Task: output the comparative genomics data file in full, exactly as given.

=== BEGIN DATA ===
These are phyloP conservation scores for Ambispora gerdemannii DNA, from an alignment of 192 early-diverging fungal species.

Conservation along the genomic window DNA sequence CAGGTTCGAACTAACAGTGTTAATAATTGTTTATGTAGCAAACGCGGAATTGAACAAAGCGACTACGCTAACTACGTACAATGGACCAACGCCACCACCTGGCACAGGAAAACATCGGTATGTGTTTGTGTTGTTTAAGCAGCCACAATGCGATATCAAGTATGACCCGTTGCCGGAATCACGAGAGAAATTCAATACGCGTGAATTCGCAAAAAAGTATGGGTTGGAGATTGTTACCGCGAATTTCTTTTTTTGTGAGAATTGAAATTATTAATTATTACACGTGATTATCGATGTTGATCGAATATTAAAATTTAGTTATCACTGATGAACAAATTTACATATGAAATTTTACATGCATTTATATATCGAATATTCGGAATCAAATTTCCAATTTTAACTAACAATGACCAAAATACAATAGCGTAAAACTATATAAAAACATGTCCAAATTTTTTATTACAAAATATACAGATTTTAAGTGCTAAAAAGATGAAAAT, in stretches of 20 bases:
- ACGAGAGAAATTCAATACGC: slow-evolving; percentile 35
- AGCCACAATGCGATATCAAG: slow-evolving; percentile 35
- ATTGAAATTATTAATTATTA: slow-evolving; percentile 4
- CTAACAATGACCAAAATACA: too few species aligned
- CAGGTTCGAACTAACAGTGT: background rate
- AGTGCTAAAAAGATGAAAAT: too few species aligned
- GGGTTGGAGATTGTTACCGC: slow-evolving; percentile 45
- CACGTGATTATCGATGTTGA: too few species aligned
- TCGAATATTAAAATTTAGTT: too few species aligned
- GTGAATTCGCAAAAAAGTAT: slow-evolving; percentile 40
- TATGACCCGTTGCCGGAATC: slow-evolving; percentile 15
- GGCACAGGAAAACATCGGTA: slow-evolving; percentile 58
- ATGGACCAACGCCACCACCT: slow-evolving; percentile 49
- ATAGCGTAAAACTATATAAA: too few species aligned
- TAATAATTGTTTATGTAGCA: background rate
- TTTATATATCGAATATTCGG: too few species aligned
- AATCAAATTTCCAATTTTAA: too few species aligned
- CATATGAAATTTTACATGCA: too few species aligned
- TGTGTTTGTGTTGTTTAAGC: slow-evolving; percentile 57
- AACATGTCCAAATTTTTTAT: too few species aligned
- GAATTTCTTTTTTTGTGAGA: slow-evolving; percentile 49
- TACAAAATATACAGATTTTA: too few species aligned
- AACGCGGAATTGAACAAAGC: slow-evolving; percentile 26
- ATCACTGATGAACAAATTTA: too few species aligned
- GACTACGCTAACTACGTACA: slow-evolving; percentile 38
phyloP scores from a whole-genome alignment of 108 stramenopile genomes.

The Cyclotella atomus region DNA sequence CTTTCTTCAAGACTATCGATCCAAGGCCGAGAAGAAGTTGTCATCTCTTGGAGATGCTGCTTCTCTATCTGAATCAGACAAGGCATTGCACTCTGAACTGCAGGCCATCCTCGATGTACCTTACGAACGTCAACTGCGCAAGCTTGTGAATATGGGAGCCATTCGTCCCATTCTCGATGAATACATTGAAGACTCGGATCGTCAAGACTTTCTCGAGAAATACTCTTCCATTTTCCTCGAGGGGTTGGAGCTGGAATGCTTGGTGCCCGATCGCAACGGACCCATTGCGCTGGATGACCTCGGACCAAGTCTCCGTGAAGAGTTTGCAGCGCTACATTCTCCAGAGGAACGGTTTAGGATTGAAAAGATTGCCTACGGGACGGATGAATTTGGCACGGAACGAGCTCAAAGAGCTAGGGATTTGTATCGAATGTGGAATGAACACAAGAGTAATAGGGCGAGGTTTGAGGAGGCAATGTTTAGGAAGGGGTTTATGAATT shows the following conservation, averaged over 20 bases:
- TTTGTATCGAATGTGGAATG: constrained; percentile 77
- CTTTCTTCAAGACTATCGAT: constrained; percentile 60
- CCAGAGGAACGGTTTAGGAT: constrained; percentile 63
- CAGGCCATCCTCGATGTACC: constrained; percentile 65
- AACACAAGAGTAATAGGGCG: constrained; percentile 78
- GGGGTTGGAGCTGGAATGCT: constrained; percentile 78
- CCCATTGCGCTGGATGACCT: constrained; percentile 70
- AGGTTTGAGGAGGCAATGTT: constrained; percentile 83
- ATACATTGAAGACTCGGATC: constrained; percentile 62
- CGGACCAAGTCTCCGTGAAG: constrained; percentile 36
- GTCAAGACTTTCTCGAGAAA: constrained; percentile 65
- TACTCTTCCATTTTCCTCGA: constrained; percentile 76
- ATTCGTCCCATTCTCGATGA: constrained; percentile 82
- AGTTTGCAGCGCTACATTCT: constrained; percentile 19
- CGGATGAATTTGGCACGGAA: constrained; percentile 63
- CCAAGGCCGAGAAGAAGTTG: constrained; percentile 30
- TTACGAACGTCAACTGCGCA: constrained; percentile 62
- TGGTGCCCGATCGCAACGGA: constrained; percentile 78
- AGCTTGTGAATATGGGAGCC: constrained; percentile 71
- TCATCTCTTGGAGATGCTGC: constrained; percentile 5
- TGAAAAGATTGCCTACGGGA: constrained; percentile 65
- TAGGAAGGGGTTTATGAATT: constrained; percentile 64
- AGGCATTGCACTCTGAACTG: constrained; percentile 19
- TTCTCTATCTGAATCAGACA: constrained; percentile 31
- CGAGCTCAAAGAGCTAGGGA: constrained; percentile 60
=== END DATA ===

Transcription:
These are phyloP conservation scores for Ambispora gerdemannii DNA, from an alignment of 192 early-diverging fungal species.

Conservation along the genomic window DNA sequence CAGGTTCGAACTAACAGTGTTAATAATTGTTTATGTAGCAAACGCGGAATTGAACAAAGCGACTACGCTAACTACGTACAATGGACCAACGCCACCACCTGGCACAGGAAAACATCGGTATGTGTTTGTGTTGTTTAAGCAGCCACAATGCGATATCAAGTATGACCCGTTGCCGGAATCACGAGAGAAATTCAATACGCGTGAATTCGCAAAAAAGTATGGGTTGGAGATTGTTACCGCGAATTTCTTTTTTTGTGAGAATTGAAATTATTAATTATTACACGTGATTATCGATGTTGATCGAATATTAAAATTTAGTTATCACTGATGAACAAATTTACATATGAAATTTTACATGCATTTATATATCGAATATTCGGAATCAAATTTCCAATTTTAACTAACAATGACCAAAATACAATAGCGTAAAACTATATAAAAACATGTCCAAATTTTTTATTACAAAATATACAGATTTTAAGTGCTAAAAAGATGAAAAT, in stretches of 20 bases:
- ACGAGAGAAATTCAATACGC: slow-evolving; percentile 35
- AGCCACAATGCGATATCAAG: slow-evolving; percentile 35
- ATTGAAATTATTAATTATTA: slow-evolving; percentile 4
- CTAACAATGACCAAAATACA: too few species aligned
- CAGGTTCGAACTAACAGTGT: background rate
- AGTGCTAAAAAGATGAAAAT: too few species aligned
- GGGTTGGAGATTGTTACCGC: slow-evolving; percentile 45
- CACGTGATTATCGATGTTGA: too few species aligned
- TCGAATATTAAAATTTAGTT: too few species aligned
- GTGAATTCGCAAAAAAGTAT: slow-evolving; percentile 40
- TATGACCCGTTGCCGGAATC: slow-evolving; percentile 15
- GGCACAGGAAAACATCGGTA: slow-evolving; percentile 58
- ATGGACCAACGCCACCACCT: slow-evolving; percentile 49
- ATAGCGTAAAACTATATAAA: too few species aligned
- TAATAATTGTTTATGTAGCA: background rate
- TTTATATATCGAATATTCGG: too few species aligned
- AATCAAATTTCCAATTTTAA: too few species aligned
- CATATGAAATTTTACATGCA: too few species aligned
- TGTGTTTGTGTTGTTTAAGC: slow-evolving; percentile 57
- AACATGTCCAAATTTTTTAT: too few species aligned
- GAATTTCTTTTTTTGTGAGA: slow-evolving; percentile 49
- TACAAAATATACAGATTTTA: too few species aligned
- AACGCGGAATTGAACAAAGC: slow-evolving; percentile 26
- ATCACTGATGAACAAATTTA: too few species aligned
- GACTACGCTAACTACGTACA: slow-evolving; percentile 38
phyloP scores from a whole-genome alignment of 108 stramenopile genomes.

The Cyclotella atomus region DNA sequence CTTTCTTCAAGACTATCGATCCAAGGCCGAGAAGAAGTTGTCATCTCTTGGAGATGCTGCTTCTCTATCTGAATCAGACAAGGCATTGCACTCTGAACTGCAGGCCATCCTCGATGTACCTTACGAACGTCAACTGCGCAAGCTTGTGAATATGGGAGCCATTCGTCCCATTCTCGATGAATACATTGAAGACTCGGATCGTCAAGACTTTCTCGAGAAATACTCTTCCATTTTCCTCGAGGGGTTGGAGCTGGAATGCTTGGTGCCCGATCGCAACGGACCCATTGCGCTGGATGACCTCGGACCAAGTCTCCGTGAAGAGTTTGCAGCGCTACATTCTCCAGAGGAACGGTTTAGGATTGAAAAGATTGCCTACGGGACGGATGAATTTGGCACGGAACGAGCTCAAAGAGCTAGGGATTTGTATCGAATGTGGAATGAACACAAGAGTAATAGGGCGAGGTTTGAGGAGGCAATGTTTAGGAAGGGGTTTATGAATT shows the following conservation, averaged over 20 bases:
- TTTGTATCGAATGTGGAATG: constrained; percentile 77
- CTTTCTTCAAGACTATCGAT: constrained; percentile 60
- CCAGAGGAACGGTTTAGGAT: constrained; percentile 63
- CAGGCCATCCTCGATGTACC: constrained; percentile 65
- AACACAAGAGTAATAGGGCG: constrained; percentile 78
- GGGGTTGGAGCTGGAATGCT: constrained; percentile 78
- CCCATTGCGCTGGATGACCT: constrained; percentile 70
- AGGTTTGAGGAGGCAATGTT: constrained; percentile 83
- ATACATTGAAGACTCGGATC: constrained; percentile 62
- CGGACCAAGTCTCCGTGAAG: constrained; percentile 36
- GTCAAGACTTTCTCGAGAAA: constrained; percentile 65
- TACTCTTCCATTTTCCTCGA: constrained; percentile 76
- ATTCGTCCCATTCTCGATGA: constrained; percentile 82
- AGTTTGCAGCGCTACATTCT: constrained; percentile 19
- CGGATGAATTTGGCACGGAA: constrained; percentile 63
- CCAAGGCCGAGAAGAAGTTG: constrained; percentile 30
- TTACGAACGTCAACTGCGCA: constrained; percentile 62
- TGGTGCCCGATCGCAACGGA: constrained; percentile 78
- AGCTTGTGAATATGGGAGCC: constrained; percentile 71
- TCATCTCTTGGAGATGCTGC: constrained; percentile 5
- TGAAAAGATTGCCTACGGGA: constrained; percentile 65
- TAGGAAGGGGTTTATGAATT: constrained; percentile 64
- AGGCATTGCACTCTGAACTG: constrained; percentile 19
- TTCTCTATCTGAATCAGACA: constrained; percentile 31
- CGAGCTCAAAGAGCTAGGGA: constrained; percentile 60